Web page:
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The Nineteenth Horst Gerson Lecture

On Friday the 6th of October 2017 Dr Ivan Gaskell, Professor of Cultural History and Museum Studies at Bard Graduate Center, New York City, delivered the nineteenth Horst Gerson Lecture, entitled Everything or Nothing? What do University Museums Know?
An introductory programme, organised in conjunction with the Association of Dutch Art Historians (Vereniging van Nederlandse Kunsthistorici,, took place in the Groninger Museum, featuring two lectures on Museum and Research:
The Invisible Museum: on the Non-finito in Museum Research by Ann Demeester, director of Frans Hals Museum|De Hallen (Haarlem) and Opening up the collection – a wider approach to collection-based research by Sandra Kisters, head of collections and research of Museum Boijmans van Beuningen (Rotterdam).

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Prof. Ivan Gaskell
Photo by Justin Ides

About Prof. Ivan Gaskell

Ivan Gaskell is Professor of Cultural History and Museum Studies at Bard Graduate Center, New York City. He was educated at the Universities of Oxford (BA), London (MA), and Cambridge (PhD), and served successively on the faculty of the Warburg Institute (London), Cambridge, and Harvard before moving to Bard Graduate Center in 2012.

Mobilizing non-written traces of the past, Gaskell addresses intersections among history, art history, anthropology, and philosophy. As well as writing case studies ranging from seventeenth-century Dutch and Flemish paintings, Native American baskets, and Congo textiles, he works on underlying philosophical questions. While at Cambridge University, he edited the book series Cambridge Studies in Philosophy and the Arts with Salim Kemal. He organized numerous exhibitions at Harvard University, where he taught and curated between 1991 and 2011. At Bard Graduate Center, as well as teaching in the Masters and PhD programs, Gaskell heads the Focus Project, an ongoing series of experimental exhibitions and publications.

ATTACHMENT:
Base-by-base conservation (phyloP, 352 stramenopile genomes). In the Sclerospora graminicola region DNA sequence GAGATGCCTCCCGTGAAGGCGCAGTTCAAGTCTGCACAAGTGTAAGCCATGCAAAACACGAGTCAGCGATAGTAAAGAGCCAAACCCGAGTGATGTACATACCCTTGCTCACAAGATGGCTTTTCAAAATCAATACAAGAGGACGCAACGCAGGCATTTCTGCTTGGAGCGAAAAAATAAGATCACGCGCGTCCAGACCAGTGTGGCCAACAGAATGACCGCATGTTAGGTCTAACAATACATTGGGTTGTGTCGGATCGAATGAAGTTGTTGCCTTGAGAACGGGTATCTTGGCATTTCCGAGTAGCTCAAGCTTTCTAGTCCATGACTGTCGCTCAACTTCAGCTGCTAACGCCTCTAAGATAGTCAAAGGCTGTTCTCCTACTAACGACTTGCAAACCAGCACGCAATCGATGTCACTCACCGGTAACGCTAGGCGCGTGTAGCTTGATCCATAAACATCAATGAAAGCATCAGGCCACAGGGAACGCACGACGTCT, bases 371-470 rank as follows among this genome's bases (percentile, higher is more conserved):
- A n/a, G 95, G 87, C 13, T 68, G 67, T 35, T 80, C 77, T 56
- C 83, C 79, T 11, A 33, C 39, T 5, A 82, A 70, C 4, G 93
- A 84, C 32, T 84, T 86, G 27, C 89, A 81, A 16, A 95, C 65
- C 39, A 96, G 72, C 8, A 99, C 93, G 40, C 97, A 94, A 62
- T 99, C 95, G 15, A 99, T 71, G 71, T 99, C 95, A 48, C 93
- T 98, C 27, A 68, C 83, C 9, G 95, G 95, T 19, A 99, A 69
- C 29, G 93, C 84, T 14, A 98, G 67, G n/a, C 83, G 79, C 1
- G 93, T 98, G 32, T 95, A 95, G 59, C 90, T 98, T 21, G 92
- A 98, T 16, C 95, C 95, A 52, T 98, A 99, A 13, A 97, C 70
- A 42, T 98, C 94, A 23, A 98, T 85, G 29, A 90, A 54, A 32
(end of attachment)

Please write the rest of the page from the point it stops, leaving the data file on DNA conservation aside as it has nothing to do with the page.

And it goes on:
Gaskell is the author, editor, or co-editor of twelve books, including The Thyssen-Bornemisza Collection: Seventeenth-century Dutch and Flemish Painting (Philips, 1990), and Vermeer’ s Wager (Reaktion, 2000). His most recent book (with Laurel Ulrich, Sara Schechner, and Sarah Anne Carter) is Tangible Things: Making History through Objects (Oxford University Press, 2015). He has contributed to numerous scholarly journals and edited volumes in history, art history, anthropology, and philosophy.

Gaskell is Research Associate in Anthropology of both the Peabody Museum of Archaeology and Ethnology at Harvard University, and of the American Museum of Natural History, New York. As a Permanent Senior Fellow of the Lichtenberg-Kolleg of the Georg-August University, Göttingen , Gaskell has spent two months each spring in Göttingen since 2014. He also writes contemporary art criticism, contributing regularly to artUS and West 86th .
Laatst gewijzigd:23 november 2017 15:55